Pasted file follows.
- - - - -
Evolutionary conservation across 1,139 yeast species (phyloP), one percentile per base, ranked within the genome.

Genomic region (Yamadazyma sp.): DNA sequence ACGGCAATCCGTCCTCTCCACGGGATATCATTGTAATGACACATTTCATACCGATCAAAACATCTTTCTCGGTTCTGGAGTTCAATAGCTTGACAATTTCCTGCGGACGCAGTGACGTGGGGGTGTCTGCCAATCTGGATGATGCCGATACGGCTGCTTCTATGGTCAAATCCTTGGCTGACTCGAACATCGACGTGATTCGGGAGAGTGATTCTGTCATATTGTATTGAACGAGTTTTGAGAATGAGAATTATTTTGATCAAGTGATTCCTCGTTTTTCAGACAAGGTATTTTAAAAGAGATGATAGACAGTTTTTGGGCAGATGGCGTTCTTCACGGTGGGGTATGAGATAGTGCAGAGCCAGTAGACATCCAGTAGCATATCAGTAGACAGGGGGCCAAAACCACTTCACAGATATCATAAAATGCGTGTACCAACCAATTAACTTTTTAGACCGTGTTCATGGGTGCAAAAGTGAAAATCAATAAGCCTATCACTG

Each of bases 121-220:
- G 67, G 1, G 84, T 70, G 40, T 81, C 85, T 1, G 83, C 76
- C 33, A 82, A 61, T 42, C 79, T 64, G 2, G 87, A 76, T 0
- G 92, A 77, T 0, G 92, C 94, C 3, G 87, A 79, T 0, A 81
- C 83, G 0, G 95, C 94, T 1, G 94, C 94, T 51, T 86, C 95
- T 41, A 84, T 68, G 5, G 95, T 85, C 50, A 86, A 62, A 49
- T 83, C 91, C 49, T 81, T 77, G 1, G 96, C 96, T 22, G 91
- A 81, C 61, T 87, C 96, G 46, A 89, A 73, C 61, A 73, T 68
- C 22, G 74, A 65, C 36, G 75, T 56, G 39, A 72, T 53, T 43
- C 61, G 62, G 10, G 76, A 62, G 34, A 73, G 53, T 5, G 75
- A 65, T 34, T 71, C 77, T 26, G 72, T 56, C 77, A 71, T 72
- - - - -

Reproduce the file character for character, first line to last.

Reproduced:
Evolutionary conservation across 1,139 yeast species (phyloP), one percentile per base, ranked within the genome.

Genomic region (Yamadazyma sp.): DNA sequence ACGGCAATCCGTCCTCTCCACGGGATATCATTGTAATGACACATTTCATACCGATCAAAACATCTTTCTCGGTTCTGGAGTTCAATAGCTTGACAATTTCCTGCGGACGCAGTGACGTGGGGGTGTCTGCCAATCTGGATGATGCCGATACGGCTGCTTCTATGGTCAAATCCTTGGCTGACTCGAACATCGACGTGATTCGGGAGAGTGATTCTGTCATATTGTATTGAACGAGTTTTGAGAATGAGAATTATTTTGATCAAGTGATTCCTCGTTTTTCAGACAAGGTATTTTAAAAGAGATGATAGACAGTTTTTGGGCAGATGGCGTTCTTCACGGTGGGGTATGAGATAGTGCAGAGCCAGTAGACATCCAGTAGCATATCAGTAGACAGGGGGCCAAAACCACTTCACAGATATCATAAAATGCGTGTACCAACCAATTAACTTTTTAGACCGTGTTCATGGGTGCAAAAGTGAAAATCAATAAGCCTATCACTG

Each of bases 121-220:
- G 67, G 1, G 84, T 70, G 40, T 81, C 85, T 1, G 83, C 76
- C 33, A 82, A 61, T 42, C 79, T 64, G 2, G 87, A 76, T 0
- G 92, A 77, T 0, G 92, C 94, C 3, G 87, A 79, T 0, A 81
- C 83, G 0, G 95, C 94, T 1, G 94, C 94, T 51, T 86, C 95
- T 41, A 84, T 68, G 5, G 95, T 85, C 50, A 86, A 62, A 49
- T 83, C 91, C 49, T 81, T 77, G 1, G 96, C 96, T 22, G 91
- A 81, C 61, T 87, C 96, G 46, A 89, A 73, C 61, A 73, T 68
- C 22, G 74, A 65, C 36, G 75, T 56, G 39, A 72, T 53, T 43
- C 61, G 62, G 10, G 76, A 62, G 34, A 73, G 53, T 5, G 75
- A 65, T 34, T 71, C 77, T 26, G 72, T 56, C 77, A 71, T 72